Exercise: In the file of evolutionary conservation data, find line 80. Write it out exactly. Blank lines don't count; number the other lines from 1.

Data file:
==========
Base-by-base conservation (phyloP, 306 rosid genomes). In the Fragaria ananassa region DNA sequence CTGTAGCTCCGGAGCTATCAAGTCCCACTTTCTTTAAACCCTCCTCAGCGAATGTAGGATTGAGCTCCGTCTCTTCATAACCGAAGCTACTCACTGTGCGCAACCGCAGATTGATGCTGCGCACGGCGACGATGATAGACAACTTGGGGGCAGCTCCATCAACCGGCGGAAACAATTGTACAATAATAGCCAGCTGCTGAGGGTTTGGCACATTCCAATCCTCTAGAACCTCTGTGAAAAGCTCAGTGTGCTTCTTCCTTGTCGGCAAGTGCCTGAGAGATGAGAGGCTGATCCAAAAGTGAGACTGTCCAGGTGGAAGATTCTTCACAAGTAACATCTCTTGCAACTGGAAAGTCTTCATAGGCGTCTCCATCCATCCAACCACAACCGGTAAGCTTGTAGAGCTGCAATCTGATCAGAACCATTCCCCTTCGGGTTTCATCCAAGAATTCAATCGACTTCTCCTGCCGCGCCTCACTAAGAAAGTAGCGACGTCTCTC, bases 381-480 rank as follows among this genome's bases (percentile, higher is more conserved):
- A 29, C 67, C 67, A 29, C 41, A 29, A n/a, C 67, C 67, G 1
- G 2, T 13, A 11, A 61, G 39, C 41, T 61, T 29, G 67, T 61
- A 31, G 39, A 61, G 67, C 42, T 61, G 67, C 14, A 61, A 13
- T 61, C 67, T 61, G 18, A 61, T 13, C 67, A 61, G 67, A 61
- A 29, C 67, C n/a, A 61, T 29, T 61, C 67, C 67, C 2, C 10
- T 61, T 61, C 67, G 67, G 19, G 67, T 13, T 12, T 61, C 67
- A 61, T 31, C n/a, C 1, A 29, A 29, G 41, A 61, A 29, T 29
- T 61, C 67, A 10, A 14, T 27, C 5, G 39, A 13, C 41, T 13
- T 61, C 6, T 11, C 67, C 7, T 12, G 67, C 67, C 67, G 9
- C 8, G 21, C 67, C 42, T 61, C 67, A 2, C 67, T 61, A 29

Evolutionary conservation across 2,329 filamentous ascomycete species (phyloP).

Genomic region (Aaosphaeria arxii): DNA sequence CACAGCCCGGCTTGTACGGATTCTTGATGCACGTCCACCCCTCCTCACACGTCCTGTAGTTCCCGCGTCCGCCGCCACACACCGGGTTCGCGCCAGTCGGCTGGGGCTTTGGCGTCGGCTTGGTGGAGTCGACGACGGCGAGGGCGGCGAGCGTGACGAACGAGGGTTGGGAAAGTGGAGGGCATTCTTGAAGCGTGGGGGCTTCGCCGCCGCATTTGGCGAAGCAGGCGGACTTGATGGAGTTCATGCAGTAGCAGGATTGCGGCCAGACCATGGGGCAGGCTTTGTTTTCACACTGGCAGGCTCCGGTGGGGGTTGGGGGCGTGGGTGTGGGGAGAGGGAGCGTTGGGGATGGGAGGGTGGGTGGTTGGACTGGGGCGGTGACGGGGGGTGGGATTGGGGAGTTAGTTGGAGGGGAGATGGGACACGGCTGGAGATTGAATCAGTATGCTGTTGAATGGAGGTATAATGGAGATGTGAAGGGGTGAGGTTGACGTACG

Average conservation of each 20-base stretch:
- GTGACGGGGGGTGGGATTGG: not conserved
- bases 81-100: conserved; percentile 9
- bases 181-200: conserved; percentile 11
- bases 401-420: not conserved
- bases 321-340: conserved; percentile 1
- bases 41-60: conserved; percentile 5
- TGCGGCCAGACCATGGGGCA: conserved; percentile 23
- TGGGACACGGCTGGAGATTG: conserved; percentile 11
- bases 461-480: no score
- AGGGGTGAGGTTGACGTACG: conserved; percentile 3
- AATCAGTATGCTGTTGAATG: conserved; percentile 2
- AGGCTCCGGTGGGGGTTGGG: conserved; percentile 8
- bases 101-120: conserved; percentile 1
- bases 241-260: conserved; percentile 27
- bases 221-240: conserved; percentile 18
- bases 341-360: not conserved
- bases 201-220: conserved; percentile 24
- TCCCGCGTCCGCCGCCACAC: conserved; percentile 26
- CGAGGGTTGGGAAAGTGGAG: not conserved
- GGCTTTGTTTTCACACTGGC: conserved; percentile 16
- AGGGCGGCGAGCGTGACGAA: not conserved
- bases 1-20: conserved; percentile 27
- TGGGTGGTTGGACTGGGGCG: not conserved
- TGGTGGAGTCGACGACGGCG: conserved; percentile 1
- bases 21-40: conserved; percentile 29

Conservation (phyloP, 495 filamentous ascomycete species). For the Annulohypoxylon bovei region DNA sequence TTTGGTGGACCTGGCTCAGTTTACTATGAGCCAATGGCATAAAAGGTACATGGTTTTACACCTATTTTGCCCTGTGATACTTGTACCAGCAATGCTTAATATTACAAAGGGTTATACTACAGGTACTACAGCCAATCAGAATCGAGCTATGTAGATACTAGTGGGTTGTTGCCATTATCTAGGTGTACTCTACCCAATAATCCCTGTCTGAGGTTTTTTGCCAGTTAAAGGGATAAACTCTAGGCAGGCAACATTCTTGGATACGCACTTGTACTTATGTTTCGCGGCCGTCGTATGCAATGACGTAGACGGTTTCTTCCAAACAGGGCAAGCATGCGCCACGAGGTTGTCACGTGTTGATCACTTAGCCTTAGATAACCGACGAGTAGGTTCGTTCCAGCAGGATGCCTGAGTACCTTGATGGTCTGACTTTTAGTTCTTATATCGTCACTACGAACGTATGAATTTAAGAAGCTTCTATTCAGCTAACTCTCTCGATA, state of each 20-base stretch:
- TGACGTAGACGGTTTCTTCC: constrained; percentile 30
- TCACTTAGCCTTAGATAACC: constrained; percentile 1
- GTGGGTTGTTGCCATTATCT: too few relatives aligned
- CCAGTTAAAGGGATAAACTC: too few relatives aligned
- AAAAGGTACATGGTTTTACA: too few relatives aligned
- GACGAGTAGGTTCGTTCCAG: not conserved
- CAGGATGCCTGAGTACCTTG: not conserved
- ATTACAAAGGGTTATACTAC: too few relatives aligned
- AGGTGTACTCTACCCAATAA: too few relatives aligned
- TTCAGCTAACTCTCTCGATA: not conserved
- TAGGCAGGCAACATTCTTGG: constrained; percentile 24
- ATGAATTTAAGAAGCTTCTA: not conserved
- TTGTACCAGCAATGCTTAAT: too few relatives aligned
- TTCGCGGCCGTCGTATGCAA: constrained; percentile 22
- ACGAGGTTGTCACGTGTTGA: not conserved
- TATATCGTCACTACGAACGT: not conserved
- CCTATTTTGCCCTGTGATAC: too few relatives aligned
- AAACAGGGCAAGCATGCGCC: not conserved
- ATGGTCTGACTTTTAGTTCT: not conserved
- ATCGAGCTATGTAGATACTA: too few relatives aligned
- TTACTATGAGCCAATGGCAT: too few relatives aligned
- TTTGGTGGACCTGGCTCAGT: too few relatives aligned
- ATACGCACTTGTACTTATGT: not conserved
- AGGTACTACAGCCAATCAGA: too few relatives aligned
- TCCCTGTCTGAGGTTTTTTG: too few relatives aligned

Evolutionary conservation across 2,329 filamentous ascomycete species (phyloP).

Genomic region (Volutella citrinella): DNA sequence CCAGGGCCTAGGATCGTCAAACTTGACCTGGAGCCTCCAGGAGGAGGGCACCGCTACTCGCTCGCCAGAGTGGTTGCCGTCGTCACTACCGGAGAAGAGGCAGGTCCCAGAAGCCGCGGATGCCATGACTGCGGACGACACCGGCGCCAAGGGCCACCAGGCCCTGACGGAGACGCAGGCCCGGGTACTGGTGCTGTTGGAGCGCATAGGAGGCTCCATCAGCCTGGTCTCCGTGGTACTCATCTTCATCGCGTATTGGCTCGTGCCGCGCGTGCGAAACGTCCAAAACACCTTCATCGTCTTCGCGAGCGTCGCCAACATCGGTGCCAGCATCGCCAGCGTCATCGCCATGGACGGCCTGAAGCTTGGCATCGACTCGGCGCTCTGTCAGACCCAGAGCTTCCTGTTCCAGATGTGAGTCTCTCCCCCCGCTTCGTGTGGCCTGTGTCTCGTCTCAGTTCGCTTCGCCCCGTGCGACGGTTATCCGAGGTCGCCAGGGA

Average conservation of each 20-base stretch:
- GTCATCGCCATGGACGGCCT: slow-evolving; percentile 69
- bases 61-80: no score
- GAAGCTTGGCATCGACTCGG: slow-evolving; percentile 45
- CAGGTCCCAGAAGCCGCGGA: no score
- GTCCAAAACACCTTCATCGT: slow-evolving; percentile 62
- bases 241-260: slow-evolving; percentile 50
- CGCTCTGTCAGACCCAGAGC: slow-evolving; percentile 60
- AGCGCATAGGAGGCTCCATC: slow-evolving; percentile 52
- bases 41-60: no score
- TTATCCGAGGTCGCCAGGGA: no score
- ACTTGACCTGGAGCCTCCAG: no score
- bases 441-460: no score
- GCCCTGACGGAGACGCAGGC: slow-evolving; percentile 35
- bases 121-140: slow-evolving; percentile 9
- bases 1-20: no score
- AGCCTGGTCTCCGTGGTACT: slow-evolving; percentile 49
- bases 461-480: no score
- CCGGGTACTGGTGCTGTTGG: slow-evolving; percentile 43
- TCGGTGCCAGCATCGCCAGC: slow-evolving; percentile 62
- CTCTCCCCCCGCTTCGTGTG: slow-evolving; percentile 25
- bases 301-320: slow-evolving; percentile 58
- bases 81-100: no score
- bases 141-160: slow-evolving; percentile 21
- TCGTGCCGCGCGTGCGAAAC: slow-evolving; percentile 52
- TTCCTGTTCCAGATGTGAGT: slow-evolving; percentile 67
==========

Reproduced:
- bases 441-460: no score